Study Guide

The Crying of Lot 49 Tone

By Thomas Pynchon


Darkly Ironic

What do we mean by "dark" and "ironic"? Let's just give you an example, straight away.

At one point in the novel, we hear the story of an executive at an electronics and rockets company who is replaced by an IBM 7094. His wife immediately leaves him, and, after several weeks of deliberating, he decides to immolate himself like the Buddhist monks who protested the Vietnam War. But after he covers himself in gasoline and is about to light the match, his wife comes home with her new lover: the efficiency expert who fired the executive. The efficiency expert sees what he is doing, and says:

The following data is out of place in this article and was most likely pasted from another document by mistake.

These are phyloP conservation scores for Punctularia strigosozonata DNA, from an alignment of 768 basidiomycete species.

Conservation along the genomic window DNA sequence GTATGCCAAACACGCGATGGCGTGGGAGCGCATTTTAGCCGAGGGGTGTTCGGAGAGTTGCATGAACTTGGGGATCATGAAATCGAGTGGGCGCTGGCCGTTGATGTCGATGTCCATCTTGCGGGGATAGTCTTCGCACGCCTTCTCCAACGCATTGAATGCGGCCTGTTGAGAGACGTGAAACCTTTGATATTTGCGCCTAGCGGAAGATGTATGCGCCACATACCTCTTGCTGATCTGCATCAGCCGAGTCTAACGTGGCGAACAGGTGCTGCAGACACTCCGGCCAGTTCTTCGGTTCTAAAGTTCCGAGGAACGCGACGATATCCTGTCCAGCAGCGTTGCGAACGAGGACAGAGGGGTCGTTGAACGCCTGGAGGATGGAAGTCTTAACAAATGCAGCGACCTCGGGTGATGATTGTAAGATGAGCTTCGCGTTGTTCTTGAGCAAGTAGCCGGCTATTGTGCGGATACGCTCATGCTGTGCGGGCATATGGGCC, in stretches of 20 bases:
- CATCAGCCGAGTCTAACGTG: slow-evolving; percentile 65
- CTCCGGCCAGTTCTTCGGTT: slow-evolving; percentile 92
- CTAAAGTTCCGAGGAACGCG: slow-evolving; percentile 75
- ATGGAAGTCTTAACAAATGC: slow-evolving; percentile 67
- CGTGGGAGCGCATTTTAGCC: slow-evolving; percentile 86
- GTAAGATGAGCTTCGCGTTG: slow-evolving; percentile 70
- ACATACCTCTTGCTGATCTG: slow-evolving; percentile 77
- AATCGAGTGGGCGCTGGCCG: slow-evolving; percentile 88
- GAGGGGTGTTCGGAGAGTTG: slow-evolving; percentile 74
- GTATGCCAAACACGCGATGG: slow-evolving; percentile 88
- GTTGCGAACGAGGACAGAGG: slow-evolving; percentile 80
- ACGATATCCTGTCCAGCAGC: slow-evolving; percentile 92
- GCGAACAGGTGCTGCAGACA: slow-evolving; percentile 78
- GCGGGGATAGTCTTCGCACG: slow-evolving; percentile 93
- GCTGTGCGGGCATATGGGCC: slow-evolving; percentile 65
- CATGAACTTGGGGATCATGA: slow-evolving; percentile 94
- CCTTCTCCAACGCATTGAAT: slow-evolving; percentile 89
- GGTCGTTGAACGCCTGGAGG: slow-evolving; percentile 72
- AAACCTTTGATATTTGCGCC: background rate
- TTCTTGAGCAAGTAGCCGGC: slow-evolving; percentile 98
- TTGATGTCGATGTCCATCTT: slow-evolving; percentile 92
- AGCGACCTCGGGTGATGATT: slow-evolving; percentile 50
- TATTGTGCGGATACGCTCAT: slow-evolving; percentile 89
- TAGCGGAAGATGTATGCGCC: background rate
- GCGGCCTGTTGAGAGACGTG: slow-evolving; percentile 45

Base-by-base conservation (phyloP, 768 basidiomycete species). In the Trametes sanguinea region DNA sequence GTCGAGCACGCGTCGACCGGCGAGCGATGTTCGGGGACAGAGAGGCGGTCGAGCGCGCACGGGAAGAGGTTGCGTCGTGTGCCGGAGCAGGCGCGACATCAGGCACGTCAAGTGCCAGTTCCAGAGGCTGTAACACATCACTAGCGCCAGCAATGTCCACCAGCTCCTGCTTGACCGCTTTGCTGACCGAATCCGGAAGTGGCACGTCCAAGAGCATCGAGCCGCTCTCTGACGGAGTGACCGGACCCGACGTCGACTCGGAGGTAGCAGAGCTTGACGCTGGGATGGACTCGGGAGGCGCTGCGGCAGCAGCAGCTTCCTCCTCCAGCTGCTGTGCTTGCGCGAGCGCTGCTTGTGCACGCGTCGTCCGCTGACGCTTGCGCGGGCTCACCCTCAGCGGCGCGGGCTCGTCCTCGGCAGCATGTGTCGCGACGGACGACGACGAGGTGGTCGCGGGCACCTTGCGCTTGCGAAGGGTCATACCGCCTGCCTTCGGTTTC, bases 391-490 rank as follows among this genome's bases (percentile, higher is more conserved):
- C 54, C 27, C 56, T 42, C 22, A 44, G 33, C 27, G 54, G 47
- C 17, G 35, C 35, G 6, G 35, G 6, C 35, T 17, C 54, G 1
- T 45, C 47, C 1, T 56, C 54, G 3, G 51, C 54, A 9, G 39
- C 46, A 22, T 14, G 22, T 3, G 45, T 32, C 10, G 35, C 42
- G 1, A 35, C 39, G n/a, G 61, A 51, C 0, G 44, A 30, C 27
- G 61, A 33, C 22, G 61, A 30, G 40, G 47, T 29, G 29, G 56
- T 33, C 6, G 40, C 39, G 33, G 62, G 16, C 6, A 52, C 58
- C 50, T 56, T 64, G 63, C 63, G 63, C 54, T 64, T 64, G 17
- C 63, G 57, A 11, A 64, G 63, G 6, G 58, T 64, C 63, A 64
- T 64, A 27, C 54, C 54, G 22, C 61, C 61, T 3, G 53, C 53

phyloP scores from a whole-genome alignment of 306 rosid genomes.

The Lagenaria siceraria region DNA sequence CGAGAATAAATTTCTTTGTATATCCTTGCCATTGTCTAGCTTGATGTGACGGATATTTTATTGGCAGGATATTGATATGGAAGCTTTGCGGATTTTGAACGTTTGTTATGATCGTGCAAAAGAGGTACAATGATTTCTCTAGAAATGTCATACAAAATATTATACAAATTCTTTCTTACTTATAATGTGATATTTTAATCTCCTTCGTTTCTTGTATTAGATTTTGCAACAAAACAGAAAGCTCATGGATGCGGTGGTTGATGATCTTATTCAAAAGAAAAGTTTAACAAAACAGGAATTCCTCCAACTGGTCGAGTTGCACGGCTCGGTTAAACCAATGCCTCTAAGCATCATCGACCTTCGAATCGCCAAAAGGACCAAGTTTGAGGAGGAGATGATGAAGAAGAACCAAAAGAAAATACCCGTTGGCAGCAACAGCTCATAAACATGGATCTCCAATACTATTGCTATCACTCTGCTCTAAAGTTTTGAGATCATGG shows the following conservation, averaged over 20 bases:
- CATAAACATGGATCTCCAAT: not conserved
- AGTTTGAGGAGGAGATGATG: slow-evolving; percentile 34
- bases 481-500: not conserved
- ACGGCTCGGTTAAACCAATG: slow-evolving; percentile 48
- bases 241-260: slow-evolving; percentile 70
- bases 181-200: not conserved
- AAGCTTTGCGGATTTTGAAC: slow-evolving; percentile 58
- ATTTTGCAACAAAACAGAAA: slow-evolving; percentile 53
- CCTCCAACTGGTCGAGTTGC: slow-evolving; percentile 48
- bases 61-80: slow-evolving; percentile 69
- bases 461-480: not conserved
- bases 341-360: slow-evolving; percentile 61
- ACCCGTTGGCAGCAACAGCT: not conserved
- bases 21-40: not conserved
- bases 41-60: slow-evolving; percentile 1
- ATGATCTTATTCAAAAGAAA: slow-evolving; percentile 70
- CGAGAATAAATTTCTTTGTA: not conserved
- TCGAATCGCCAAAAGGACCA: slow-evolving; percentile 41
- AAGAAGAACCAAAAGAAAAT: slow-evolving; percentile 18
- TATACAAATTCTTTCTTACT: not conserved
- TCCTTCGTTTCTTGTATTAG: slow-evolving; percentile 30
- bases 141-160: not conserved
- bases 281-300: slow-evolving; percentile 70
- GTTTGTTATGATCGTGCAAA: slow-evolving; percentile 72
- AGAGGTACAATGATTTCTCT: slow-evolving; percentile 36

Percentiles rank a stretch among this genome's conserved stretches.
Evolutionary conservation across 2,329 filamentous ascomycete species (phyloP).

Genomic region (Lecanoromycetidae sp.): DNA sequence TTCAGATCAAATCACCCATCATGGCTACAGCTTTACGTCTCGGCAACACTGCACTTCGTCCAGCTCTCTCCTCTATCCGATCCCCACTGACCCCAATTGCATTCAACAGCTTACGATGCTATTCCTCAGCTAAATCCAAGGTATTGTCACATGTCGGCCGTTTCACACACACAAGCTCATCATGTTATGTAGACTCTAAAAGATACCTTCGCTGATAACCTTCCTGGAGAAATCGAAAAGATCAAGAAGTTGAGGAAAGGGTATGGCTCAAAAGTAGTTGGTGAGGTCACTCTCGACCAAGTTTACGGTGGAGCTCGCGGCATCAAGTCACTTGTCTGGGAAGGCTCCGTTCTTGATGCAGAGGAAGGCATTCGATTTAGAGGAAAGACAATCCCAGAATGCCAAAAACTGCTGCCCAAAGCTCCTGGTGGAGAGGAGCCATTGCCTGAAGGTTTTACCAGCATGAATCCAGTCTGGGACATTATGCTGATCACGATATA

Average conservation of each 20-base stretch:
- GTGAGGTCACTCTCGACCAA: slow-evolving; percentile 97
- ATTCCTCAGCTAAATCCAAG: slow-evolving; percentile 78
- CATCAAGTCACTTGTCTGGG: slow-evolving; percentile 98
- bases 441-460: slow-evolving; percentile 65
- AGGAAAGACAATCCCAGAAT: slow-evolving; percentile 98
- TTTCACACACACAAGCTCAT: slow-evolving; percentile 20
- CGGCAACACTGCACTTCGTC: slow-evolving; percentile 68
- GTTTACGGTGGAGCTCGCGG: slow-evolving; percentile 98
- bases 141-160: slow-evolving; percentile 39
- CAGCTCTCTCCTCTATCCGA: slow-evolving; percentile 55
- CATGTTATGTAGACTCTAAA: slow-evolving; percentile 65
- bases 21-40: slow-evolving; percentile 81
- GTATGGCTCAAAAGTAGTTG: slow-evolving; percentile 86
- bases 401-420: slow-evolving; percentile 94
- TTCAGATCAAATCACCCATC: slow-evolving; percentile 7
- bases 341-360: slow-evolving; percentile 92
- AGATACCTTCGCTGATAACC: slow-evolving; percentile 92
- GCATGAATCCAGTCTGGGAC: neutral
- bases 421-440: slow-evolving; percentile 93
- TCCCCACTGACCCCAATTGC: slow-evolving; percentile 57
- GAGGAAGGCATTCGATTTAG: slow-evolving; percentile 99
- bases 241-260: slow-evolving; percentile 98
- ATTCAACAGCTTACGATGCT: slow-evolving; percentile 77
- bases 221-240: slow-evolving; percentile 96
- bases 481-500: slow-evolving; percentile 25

"Nearly three weeks it takes him to decide. You know how long it would've taken the IBM 7094? Twelve micro-seconds." (5.71)

That's halfway between "Hey-o!" and "Ugh, that's messed up." And that's pretty much the tone of the entire book.

This novel is full of sick, hilarious jokes. In other words, it's classic Pynchon. He seems to view all of his subject matter through a darkly ironic mirror, and often sacrifices realism for absurdist comedy or plots so complex that they can only be born out of paranoia. We don't sense that the narrator has much sympathy for any of the characters (with the possible exception of the Maas's). In fact, Pynchon hardly even takes the time to give most characters an identity beyond an absurd name like Genghis Cohen.

Some people have major problems with Pynchon for this very reason. At times, it feels like Pynchon is just messing with the reader for the fun of it. After all, there aren't too many books that you finish and wonder if they're a profound meditation on the nature of America or just a grand practical joke.